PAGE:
Over the last eight weeks, I’ve more than doubled the amount of yoga I’ve done in my life. And I’ve got to say, yoga is neat! My roommate/girlfriend introduced me to a website called doyogawithme.com and I’ve relied on that to take me through a variety of guided practices. And I don’t use the word “variety” lightly. I’m not overly familiar with the different categories of yoga practices, but I must have done ten different types during my fifteen recent session including: ying, yang, power, hamstring, spinal, vinyasa flow, morning, evening, core, and my favorite (except I hated it) digestive.
Going into this experiment it was my hope that yoga would have positive effects on the physical, mental, and spiritual areas of my life. Physically, I was aiming for increased flexibility and therapy for my nagging sciatica. Post-workout freshness and alertness of mind, as well as increased self-awareness were my mental and spiritual goals respectively.
I wish I would have bench-marked my flexibility before the experiment via a sit-and-reach measurement. But I didn’t. Now I have to take that to the grave. So I don’t have quantitative support of increased flexibility, but I have the next best thing: my word. Even though I practiced many different types of yoga, there were common poses used across most of them (except that fucking digestive practice – all I did was cat poses), and my ability to perform certain poses drastically improved as the weeks went on. I now can downward-dog with the best of ’em, I tell you what!
As far as my sciatica, I haven’t experienced any flare ups since starting this experiment. I typically have symptoms during extended periods of walking/standing – not so much during high intensity physical activity (like watching Cops). Now that I think of it, I was on my feet for hours at a time for a project at work and I didn’t notice any problems with my back. Way to go, yoga! You continue to surprise me!
The yoga instructors in the videos often gave the following advice at the outset of a session, “Go into your yoga practice without any expectations”. That’s easier said than done for someone who has his muh-fucking expectations in the blogosphere for the entire world to see.
“You’ve got like half a dozen followers, Mark. Don’t kid yourself.”
In any case, while I made an honest effort to go into my practices with a clear mind free of any judgement and expectation, I found myself getting frustrated easily. I came out my first few practices feeling less refreshed and focused than I did going in. But this got better. And for the last few sessions I came out with that supercharged post-worked euphoria that prompted me to carry out this experiment.
Increased self-awareness? I don’t know what I was going for with that hippy-dippy bullshit.
I still love the idea of quieting down the mental chatter and focusing on a simplistic repetitive phenomena (breathing) while adding a physical element (the actual poses). However, I don’t think this combination works well for beginners. I was so focused on mimicking the instructor that I didn’t get the meditative kick that I desired. I think this benefit will come with added practice – where I can simply hear “swan dive” and “half bend” and know what to do rather than breaking my concentration by squinting at my laptop from an awkward angle.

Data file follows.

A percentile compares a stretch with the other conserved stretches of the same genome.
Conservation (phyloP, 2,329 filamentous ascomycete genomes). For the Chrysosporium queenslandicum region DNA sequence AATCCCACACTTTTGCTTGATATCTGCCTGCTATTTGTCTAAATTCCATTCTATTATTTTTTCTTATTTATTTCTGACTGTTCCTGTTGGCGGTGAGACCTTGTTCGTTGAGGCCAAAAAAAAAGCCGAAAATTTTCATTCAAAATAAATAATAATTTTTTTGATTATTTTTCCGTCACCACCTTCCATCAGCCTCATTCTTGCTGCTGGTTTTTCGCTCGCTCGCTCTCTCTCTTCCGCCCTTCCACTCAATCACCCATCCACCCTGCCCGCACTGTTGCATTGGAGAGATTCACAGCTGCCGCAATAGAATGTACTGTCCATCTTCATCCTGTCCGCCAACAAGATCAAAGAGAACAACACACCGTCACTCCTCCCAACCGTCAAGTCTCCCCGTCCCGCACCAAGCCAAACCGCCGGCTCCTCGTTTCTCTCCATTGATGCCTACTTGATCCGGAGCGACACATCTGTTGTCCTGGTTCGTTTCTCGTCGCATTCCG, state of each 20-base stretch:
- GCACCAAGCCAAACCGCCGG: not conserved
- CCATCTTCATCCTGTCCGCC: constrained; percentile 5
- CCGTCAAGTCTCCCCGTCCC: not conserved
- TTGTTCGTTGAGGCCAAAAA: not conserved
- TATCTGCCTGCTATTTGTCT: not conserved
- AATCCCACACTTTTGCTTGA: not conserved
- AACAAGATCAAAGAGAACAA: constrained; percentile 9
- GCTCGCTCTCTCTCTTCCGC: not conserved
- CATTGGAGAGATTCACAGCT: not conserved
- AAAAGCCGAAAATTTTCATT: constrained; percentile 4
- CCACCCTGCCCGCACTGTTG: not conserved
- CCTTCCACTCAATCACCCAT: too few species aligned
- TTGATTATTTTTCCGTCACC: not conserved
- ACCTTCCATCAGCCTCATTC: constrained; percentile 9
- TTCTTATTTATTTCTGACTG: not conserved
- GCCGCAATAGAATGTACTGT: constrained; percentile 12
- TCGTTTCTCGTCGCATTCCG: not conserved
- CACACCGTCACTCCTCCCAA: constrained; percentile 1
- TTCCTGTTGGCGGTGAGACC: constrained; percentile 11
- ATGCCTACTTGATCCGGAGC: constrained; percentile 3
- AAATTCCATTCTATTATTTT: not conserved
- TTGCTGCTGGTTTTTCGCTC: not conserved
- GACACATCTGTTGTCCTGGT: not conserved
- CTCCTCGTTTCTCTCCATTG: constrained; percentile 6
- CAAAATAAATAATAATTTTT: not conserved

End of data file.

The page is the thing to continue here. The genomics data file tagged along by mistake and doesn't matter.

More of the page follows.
I wouldn’t say that I’ve fallen head over heels for yoga, but I will keep her around for a while and see where our relationship goes. This experiment has deepened my appreciation for a practice/lifestyle whose ever-growing followership speaks of its benefits more loudly than I ever could.
The idea of an activity that combines physical, mental, and spiritual aspects is and always will be appealing to me. I believe that by combining these elements, each is able to take a more effect. That is, if such strong mindfulness wasn’t required, I don’t think the physical benefits would manifest themselves as strongly as they do. It sounds silly, but it takes a certain level of focus to engage body parts that would otherwise be ignored.
An unexpected physical aspect of yoga that left a positive impression on me is how it naturally raises one’s internal temperature. What’s particularly fascinating about this is that you never step out of the 11.33 square feet occupied by your standard yoga mat. Neither heavy lifting nor rapid body movement is required (or encouraged) either. The increased temperature serves as a reminder that your body is indeed being challenged (if the violent pulsating and vomiting didn’t make that clear). The speed, weight, or distance that typically defines a “good workout” is replaced by mindfulness. The next time you a watch a seasoned yogi notice how every movement, not just every pose, but every movement within that pose in addition to the transitions between poses is well-crafted and deliberate.
While it may be with less regularity, I am going to continue practicing yoga. Chalk another one up in the win column for Mark. That’s right – I’m winning at the lifestyle design experiments.
Speaking of winning, here’s a calorie consumption update: